As Kerry Touts U.S. Climate Diplomacy, Biden Is Urged to End Dirty Energy Subsidies
By Kenny Stancil
While President Joe Biden's top climate envoy John Kerry told world leaders at a virtual climate summit that the U.S. will fulfill its commitment to provide financial support to developing countries as they grapple with the deadly consequences of a warming planet, campaigners are urging the U.S. to follow the lead of European Union officials who on Monday pledged to stop subsidizing fossil fuels and instead invest in a just transition toward clean energy.
"Ending government support for fossil fuels is a no-brainer," Laurie van der Burg of Oil Change International said Monday in a statement responding to the EU's newly stated commitment to phasing out dirty energy subsidies and helping to fund a global push toward renewable energy. "Globally, governments are still propping up fossil fuels with huge sums of public money, behavior that is incompatible with keeping global warming below 1.5ºC."
Oil Change International's Collin Rees said that "today's commitment by the EU to end overseas investment in oil, gas, and coal projects is yet another indication that the fossil fuel era is over. As a new administration takes power in Washington, this is a powerful signal that clean energy is ascendant and that the EU stands willing to work with President Biden and others to end all finance for dirty energy."
Noting that Biden "has committed to end fossil fuel subsidies and dirty energy finance," van der Burg pointed out that the UK in December "announced an end to their overseas public finance for fossil fuel."
According to van der Burg, "This creates a powerful opportunity for the EU, UK, and U.S. to collaborate to finally end government-backed finance for oil, gas, and coal ahead of the UK-hosted UN climate summit in November."
Rees argued that "Biden should act boldly on his campaign commitments to end finance for dirty energy projects."
"By building on past commitments to end coal finance and extending this to oil and gas," Rees added, "Biden can join the EU and UK in transforming international finance to address the challenges of the next century, not prop up the remnants of the last century's infrastructure."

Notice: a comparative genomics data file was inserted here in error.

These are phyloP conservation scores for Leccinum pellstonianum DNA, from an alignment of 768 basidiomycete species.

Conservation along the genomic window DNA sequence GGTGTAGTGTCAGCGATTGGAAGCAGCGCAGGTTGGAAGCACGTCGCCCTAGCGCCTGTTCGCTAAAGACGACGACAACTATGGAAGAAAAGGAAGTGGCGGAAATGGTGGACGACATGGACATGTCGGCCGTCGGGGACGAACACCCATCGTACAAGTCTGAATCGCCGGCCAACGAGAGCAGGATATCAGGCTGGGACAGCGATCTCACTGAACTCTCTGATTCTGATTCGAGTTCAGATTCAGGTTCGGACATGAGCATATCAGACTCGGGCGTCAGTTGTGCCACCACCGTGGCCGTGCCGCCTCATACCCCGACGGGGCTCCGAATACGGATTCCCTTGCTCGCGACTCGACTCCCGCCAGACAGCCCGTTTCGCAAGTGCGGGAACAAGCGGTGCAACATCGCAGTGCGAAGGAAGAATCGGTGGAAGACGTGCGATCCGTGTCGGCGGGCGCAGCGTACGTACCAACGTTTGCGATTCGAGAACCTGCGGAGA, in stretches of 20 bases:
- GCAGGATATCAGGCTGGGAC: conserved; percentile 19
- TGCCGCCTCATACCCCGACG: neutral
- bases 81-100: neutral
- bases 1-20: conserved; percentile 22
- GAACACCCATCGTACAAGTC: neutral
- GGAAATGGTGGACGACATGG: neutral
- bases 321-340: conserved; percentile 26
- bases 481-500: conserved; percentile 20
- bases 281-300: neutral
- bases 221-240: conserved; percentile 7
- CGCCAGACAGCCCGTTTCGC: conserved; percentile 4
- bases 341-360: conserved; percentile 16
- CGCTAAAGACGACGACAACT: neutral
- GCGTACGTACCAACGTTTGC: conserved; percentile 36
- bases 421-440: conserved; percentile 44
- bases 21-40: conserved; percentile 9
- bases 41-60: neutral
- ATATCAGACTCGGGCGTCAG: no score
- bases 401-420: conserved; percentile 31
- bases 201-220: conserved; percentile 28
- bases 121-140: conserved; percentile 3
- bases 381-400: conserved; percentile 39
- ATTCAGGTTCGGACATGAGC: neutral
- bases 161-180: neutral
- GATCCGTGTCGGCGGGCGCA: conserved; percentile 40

Speaking at the Netherlands-hosted Climate Adaptation Summit just days after Biden issued an executive order re-entering the 2015 Paris agreement — the emissions reduction treaty the country had abandoned under former President Donald Trump — Kerry said the U.S. "was 'proud to be back' in the global climate discussion," Reuters reported Monday.
"We intend to make good on our climate finance pledge," Kerry said. According to Reuters, the U.S. "has delivered only $1 billion of the $3 billion it pledged under former President Barack Obama to the UN Green Climate Fund, set up to help vulnerable countries transition to clean energy and adapt to a warmer future."
Three billion dollars is a tiny fraction of what impoverished countries will need to shield their populations from the risks of heatwaves, droughts, fires, floods, and other disasters that have intensified as a result of global warming.
According to a UN report published earlier this month, developing countries alone will need to spend roughly $70 billion per year to combat the climate crisis, and those annual costs could surge to $140 billion to $300 billion by 2030 and $280 billion to $500 billion by 2050.
Kerry said the Biden administration "also intends to make significant investments in climate action" in the U.S. and abroad, Reuters reported. "He did not give details about those investments, but promised Washington would soon announce a new target for reducing U.S. greenhouse gas emissions that 'meets the urgency of the challenge.'"
Given that the world's most vulnerable people who have done the least to contribute to the climate emergency are likely to bear the brunt of the damage unless drastic steps are taken to transform society, as well as the disproportionate role played by rich nations — and especially the wealthy classes within them — in causing the crisis, climate justice advocates have called on affluent countries that are capable of doing more to step up.